There is a peculiar pathology that overtakes a society dedicated to the car, one that values the car over the well being of people who are not in cars. Once you’ve succumbed to what I’ll call the pathology of the automobile, it makes perfect sense to hop in 4,000 lbs of steel to pick up a quart of milk, and any pedestrian or bicyclist who gets in your precious way be damned.
As Europeans have sought to make their cities safer for bicyclists and pedestrians, some auto manufacturers have attempted to market some of their cars as less deadly to pedestrians. The problem is there’s really no way to make a 4,000 lb car “safe” when it plows into a human body.
Take the $126,000 2013 Mercedes-Benz SL 550, which boasts a new, blunt front end, so that your gleaming Benz will cut a hapless walker off at the hips instead of the knees and a hood that “gives” a bit more when a person lands on it, presumably increasing the survival rate. Thus the Mercedes allows its well-heeled owner to drive to the fitness club and pay for the privilege of walking on a treadmill, secure in the supposition that any poor sap who’d gotten in the way would wind up in a wheelchair instead of a coffin. I guess that’s one way of looking at progress.
Lest you think I’m a bit too cynical, or that I overstate the blindness of our car-addicted society to the absurdity of this, consider automotive journalist David Undercoffler’s review of the Mercedes SL 550 in the L.A. Times. The problem, as far as Undercoffler sees it, is not the obscene death toll wrought by the automobile, it is that the car’s redesign for pedestrian safety has “thrown a wrench into the aesthetic evolution” of the Mercedes, giving it “a bug-eyed face.” Such “regrettably conspicuous” “collateral damage” to the previously sleek lines of the Mercedes could have been avoided, Undercoffler suggests, “if Europeans didn’t walk so darn much.” Yeah, leave it to those darned Europeans, who had to go and ruin a perfectly good-looking car out of a silly concern for the losers who had the misfortune of not being in one.
It would be fairly easy to laugh this off as the pathetic musings of a car-addled brain if the pathology weren’t so common, and if the death toll wasn’t so serious. Automobiles kill an average of 13 pedestrians every day in the United States. That’s almost 5,000 a year. That doesn’t include the many more seriously injured every day. We’ve become so enthralled with our cars and so convinced of our entitlement as drivers that we can’t—or won’t—see the incredibly high social cost they impose. Instead of driving less and refashioning our cities around less deadly alternatives (transit, bicycles, walking), a society suffering from the pathology of the automobile tinkers with its death machines and bemoans the maudlin concern for human life.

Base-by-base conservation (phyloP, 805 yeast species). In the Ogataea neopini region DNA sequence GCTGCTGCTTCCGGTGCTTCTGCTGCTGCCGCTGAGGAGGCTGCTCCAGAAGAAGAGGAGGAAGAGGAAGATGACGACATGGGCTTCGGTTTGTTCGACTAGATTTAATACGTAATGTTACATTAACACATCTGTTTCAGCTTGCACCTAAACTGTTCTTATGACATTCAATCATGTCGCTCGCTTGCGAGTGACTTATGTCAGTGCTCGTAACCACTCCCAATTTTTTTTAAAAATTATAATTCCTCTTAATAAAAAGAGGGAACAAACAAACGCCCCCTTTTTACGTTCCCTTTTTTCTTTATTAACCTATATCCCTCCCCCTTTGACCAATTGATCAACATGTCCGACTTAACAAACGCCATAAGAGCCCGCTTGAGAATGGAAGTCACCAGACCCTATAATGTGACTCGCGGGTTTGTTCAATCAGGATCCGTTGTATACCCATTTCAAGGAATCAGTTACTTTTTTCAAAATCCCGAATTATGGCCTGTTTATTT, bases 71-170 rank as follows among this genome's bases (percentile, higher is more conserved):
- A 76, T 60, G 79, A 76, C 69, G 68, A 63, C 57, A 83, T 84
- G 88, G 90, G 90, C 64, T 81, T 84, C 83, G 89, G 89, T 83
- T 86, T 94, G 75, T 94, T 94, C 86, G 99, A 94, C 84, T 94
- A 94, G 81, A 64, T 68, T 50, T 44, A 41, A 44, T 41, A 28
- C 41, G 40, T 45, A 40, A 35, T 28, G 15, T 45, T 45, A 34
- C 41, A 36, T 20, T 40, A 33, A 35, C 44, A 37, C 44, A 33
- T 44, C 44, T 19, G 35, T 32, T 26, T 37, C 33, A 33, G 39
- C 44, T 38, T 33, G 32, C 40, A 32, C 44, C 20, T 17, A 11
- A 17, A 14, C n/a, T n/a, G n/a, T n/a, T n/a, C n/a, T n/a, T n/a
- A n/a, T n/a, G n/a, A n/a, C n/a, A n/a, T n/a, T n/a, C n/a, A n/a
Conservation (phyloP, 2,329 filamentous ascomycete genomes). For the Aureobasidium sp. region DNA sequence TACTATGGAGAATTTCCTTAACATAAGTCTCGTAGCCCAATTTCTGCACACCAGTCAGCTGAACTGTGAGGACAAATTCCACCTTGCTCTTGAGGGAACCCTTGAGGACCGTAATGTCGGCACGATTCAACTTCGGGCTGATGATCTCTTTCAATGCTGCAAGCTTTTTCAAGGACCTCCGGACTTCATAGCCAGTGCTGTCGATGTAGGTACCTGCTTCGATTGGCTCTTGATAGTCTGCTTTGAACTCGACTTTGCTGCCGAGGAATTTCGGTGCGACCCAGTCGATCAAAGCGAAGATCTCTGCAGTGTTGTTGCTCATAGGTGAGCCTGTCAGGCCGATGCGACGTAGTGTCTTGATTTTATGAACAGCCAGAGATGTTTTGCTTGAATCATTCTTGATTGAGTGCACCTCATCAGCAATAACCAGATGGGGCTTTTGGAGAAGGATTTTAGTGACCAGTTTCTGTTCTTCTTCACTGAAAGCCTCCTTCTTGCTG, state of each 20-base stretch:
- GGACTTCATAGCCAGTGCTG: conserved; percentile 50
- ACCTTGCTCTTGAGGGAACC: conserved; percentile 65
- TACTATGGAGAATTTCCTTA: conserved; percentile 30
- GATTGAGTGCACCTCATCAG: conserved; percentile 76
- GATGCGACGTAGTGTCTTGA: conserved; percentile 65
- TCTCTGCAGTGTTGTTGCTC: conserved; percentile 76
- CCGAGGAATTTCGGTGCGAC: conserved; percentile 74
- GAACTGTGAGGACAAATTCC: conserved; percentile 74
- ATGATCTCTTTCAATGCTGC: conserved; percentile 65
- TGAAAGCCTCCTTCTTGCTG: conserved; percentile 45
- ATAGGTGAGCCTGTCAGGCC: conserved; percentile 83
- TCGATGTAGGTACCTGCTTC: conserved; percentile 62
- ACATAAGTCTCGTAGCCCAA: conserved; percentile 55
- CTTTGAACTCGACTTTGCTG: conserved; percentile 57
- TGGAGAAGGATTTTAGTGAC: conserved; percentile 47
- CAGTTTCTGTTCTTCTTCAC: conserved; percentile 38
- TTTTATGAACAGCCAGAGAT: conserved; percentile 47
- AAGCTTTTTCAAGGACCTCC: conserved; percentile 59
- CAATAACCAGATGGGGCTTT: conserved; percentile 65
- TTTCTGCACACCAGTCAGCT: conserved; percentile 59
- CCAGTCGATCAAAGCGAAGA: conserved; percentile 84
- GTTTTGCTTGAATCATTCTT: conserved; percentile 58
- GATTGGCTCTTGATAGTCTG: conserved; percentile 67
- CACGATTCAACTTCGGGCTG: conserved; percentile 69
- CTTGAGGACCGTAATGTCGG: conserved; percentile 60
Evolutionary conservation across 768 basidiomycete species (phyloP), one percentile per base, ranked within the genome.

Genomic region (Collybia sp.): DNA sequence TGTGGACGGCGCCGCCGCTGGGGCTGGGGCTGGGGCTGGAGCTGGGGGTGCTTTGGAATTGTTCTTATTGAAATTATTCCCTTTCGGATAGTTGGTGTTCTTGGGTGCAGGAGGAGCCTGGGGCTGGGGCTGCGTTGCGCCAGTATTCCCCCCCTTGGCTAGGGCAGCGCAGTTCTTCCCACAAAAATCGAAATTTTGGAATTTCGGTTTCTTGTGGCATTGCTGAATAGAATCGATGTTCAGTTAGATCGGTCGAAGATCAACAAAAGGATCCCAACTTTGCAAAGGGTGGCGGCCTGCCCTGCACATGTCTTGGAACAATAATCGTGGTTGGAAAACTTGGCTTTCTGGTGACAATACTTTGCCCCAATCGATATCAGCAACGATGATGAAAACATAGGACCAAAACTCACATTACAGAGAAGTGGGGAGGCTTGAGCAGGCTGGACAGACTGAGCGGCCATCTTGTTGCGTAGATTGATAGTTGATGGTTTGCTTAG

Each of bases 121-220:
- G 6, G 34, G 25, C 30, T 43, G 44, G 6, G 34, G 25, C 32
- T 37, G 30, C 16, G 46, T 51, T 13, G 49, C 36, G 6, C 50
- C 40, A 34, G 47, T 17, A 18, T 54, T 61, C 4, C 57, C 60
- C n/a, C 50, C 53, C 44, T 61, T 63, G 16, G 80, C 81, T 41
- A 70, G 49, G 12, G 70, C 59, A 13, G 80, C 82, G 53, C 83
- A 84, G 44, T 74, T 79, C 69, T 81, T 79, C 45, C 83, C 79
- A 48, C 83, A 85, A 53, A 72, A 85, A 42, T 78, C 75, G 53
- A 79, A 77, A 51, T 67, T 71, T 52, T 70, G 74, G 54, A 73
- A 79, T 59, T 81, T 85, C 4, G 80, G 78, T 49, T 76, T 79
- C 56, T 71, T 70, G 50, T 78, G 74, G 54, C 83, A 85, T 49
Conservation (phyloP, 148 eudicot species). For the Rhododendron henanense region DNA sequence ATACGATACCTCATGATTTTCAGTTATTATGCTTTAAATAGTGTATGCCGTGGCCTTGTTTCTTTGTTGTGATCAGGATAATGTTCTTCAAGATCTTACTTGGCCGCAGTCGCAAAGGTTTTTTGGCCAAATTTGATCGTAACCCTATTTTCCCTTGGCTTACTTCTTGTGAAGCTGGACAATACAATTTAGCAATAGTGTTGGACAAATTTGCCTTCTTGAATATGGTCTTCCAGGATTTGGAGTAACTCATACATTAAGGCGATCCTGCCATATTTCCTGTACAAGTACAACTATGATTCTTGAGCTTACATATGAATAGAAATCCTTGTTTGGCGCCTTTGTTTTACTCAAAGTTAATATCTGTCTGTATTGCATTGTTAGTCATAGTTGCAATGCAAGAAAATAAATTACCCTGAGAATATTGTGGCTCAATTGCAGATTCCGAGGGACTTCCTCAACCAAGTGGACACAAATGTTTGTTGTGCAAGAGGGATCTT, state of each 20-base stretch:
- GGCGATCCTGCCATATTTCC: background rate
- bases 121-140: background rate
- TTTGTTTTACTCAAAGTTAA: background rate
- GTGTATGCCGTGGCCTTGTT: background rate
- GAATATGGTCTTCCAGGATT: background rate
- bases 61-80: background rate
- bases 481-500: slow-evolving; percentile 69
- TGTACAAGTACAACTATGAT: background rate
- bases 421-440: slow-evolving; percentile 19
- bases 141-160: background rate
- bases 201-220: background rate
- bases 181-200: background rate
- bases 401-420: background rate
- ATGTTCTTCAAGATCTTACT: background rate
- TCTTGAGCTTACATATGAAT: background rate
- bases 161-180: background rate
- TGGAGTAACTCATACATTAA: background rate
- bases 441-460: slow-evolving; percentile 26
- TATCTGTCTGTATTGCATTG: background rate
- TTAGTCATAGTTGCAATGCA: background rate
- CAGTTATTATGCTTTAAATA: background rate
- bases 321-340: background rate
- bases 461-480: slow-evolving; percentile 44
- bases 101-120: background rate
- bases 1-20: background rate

Now, I don’t mean to imply that we shouldn’t try to make cars safer, but the focus on reshaping the car’s bumper seems a bit like trying to make cigarettes less deadly by putting filters on them. Complaining about the loss of a car’s sleek front end is like complaining that cigarette filters destroyed the macho look of unfiltered cigarettes. It sort of misses the point. Since both products are inherently deadly, ultimately we’ll really make things safer only if we reduce our dependence on them.
If we were to look at cars the way we look at cigarettes–another deadly consumer product that produces an irrational addiction–then it might lead us to some “crazy” ideas. We might start, as we’ve done with cigarettes, by taxing them more heavily to discourage their use and defray the myriad health and environmental costs they impose on society. We could use the money to build safer, convenient transit systems that would wean us off our auto-dependence (not to mention our wars for oil). We could ban automobile advertising or have PSAs that show the real carnage produced by the automobile to counteract the multi-billion dollar car-and-oil propaganda campaign we’re subjected to every time we turn on the TV. Let’s create car-free spaces in our cities and on our streets, just as we have smoke-free spaces so that people can move about without fear of death or dismemberment from a 4,000 lb blunt-nosed projectile like the Mercedes SL 500. Let’s assume that the right to walk across the street without being hit by a car is as important as the right to breathe smoke-free air.
In a society suffering from the pathology of the automobile everyone and everything–even human life–must be sacrificed to the presumed rights of the driver. In a recent story on the ostensibly baneful increase of bicyclists on city streets, John Bowman, a spokesman for the National Motorists’ Association (described by the Detroit Free Press as “a drivers’ rights advocacy organization”), exhibited this pathology when he told the paper,
In certain cities, where they’re very bike-friendly, you often see bikers [sic] asserting themselves maybe more than they should. . . . Bicyclists need to look out for cars because they’re most vulnerable. In any type of conflict between a car and a bike, the car always wins.
So, let’s get this straight, if bicyclists “assert” their right to the road, they’re automatically at fault because in a “conflict” between a human and 4,000 lbs of steel, “the car always wins.” There is a certain logic to this, and it is the logic of the sociopath: I’m bigger than you, so get out of my way and keep your mouth shut or I’ll kick your ass. Thus forewarned, it’ll be your own fault when I beat the crap out of you.
A more balanced perspective that cared more about human lives than the continued dominance of the automobile would turn Bowman’s logic on its head. Cars, Mr. Bowman, need to look out for pedestrians and bicyclists, precisely because they’re most vulnerable. See that little brake pedal in your big car? Just apply a little pressure on it and you could save a human life.
Human life more important than the car? Sounds crazy, I know.